Netflix lost 1.2 million subscribers in the first two quarters of this year, including a record 970,000 in the second quarter, forcing the platform to change its core strategy.
In 2020, Netflix CEO Reed Hastings announced that he was not interested in running ads on the platform. However, after consecutive quarters of decline in revenue and subscriber numbers, Netflix finally had to run ads from November this year.
Accordingly, Netflix will offer an advertising-supported service priced at 6.99 USD/month. Users will have to watch an average of 4-5 minutes of ads per hour and cannot download movies and TV shows. Ads will be 15 or 30 seconds long and will be played before and between the movie.
Initially, there will be no ads in children’s shows and new movies. Older movies may have mid-roll ads. In addition, for this ad must-see plan, some shows and movies will not be available, users can only watch the resolution at 720p, not HD.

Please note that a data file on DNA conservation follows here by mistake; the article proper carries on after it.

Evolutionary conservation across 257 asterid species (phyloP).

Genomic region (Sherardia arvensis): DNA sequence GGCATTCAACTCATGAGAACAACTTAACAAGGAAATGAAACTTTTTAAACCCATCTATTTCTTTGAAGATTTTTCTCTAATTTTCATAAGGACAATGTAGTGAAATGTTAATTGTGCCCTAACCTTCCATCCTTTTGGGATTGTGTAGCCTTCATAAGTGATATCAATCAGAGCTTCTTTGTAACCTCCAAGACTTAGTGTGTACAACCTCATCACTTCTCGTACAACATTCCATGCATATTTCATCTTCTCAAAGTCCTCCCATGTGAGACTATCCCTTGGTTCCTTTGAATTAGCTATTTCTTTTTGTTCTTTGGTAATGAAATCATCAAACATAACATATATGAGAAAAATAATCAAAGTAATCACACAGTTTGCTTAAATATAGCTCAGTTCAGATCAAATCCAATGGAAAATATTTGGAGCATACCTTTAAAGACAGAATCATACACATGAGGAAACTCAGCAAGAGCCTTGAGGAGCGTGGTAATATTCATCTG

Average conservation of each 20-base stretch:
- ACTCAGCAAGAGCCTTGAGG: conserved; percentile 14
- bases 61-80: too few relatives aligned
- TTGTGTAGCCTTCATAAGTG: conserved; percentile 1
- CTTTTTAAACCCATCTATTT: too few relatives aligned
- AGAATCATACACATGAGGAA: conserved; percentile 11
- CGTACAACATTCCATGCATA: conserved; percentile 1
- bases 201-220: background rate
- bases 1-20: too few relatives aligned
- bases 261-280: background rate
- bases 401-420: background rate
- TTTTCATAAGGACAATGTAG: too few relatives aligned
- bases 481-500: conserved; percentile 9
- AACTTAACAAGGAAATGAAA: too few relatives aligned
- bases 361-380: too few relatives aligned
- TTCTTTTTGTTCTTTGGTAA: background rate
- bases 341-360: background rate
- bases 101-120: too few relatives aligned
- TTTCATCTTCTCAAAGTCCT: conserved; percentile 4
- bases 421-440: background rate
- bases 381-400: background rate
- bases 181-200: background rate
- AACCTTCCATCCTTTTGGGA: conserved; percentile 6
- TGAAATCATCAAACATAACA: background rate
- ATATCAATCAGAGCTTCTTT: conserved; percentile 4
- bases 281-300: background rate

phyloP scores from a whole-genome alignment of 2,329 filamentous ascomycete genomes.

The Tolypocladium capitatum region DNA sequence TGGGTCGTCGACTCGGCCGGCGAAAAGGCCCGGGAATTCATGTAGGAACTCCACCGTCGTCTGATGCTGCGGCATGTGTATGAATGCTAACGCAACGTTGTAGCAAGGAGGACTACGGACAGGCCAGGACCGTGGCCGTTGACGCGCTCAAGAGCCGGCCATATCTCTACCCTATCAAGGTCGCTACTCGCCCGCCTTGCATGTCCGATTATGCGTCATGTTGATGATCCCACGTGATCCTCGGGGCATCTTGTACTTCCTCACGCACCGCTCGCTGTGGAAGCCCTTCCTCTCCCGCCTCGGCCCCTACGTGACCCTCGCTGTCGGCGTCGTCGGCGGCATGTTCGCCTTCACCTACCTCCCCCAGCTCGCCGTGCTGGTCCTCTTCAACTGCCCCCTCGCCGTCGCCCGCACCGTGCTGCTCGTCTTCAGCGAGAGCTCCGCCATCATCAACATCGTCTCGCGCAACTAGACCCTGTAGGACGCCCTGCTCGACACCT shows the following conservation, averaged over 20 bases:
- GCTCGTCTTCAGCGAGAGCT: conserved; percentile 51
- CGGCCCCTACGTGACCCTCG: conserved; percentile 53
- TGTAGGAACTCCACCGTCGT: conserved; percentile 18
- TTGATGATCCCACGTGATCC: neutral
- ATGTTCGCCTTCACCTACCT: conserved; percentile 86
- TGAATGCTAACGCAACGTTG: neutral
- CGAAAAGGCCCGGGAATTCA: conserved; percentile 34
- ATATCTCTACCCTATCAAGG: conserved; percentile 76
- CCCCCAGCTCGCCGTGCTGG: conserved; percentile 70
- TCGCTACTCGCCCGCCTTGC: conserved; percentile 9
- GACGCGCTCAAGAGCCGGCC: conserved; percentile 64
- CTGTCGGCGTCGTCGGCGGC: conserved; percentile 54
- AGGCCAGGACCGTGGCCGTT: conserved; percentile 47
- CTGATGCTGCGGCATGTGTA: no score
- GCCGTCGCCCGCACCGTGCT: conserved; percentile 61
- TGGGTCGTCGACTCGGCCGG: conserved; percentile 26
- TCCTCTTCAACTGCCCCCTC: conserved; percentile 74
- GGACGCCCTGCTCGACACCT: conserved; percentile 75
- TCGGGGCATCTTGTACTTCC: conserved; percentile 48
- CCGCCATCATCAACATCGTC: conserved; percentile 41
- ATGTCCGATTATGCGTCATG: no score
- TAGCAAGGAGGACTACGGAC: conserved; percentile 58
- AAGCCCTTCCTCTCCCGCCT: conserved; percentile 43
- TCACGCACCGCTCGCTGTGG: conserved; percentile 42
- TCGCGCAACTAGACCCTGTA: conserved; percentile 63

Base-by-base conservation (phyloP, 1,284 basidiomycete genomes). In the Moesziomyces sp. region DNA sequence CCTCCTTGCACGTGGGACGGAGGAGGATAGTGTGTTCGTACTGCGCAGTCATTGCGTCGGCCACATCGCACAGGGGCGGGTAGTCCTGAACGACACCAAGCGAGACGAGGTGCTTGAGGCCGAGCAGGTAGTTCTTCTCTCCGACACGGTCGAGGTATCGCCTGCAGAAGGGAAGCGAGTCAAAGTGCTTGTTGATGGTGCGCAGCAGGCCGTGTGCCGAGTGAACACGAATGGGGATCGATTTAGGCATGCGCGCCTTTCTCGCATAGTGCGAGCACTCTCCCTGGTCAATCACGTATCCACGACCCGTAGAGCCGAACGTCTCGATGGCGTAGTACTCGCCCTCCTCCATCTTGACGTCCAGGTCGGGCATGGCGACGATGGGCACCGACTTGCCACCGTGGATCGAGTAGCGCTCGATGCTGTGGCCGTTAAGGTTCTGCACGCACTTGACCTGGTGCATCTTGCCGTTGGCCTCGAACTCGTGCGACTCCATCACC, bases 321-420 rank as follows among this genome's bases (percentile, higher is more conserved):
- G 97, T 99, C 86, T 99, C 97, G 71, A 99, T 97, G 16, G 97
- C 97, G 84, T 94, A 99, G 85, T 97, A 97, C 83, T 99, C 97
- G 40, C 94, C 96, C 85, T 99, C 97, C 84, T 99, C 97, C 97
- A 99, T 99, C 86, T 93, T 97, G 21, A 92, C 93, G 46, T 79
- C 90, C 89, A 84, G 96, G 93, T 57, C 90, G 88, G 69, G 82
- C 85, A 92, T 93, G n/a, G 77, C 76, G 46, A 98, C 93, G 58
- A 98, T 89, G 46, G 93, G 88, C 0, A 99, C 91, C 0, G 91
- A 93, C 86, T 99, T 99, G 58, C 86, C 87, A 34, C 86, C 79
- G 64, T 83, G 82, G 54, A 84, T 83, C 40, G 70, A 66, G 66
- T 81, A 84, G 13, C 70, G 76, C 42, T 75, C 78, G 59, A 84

Netflix will offer an advertising-supported service priced at 6.99 USD/month.
Netflix will officially launch this service in Canada and Mexico on November 1. Australia, Brazil, Canada, France, Germany, Italy, Japan, Korea, Mexico, UK and USA are November 3, and Spain is November 10.
Netflix’s 6.99 USD/month will be cheaper than Disney+ and Hulu’s bundles, both of which cost $7.99/month. HBO Max is the most expensive platform when it costs users $ 9.99/month.
Netflix also announced that it has chosen Microsoft as a service provider so that this online movie platform can launch ads in the next few months.
Advertisers and market analysts all rate Microsoft as the best choice for Netflix.
First and foremost, Microsoft is not operating any streaming services that rival Netflix. Meanwhile, Google has YouTube and YouTube TV, and NBCUniversal has Peacock. Netflix has always wanted to avoid these troublesome relationships, and potential conflicts in the future.
Second, Microsoft has a pretty good and clean reputation when it comes to privacy. Although Microsoft makes a lot of money from digital marketing, such as 8.5 billion USD from Bing and 10.3 billion USD from LinkedIn in 2021, the tech company doesn’t have much of a reputation for privacy violations like Google, Meta or Amazon.
@ Zing News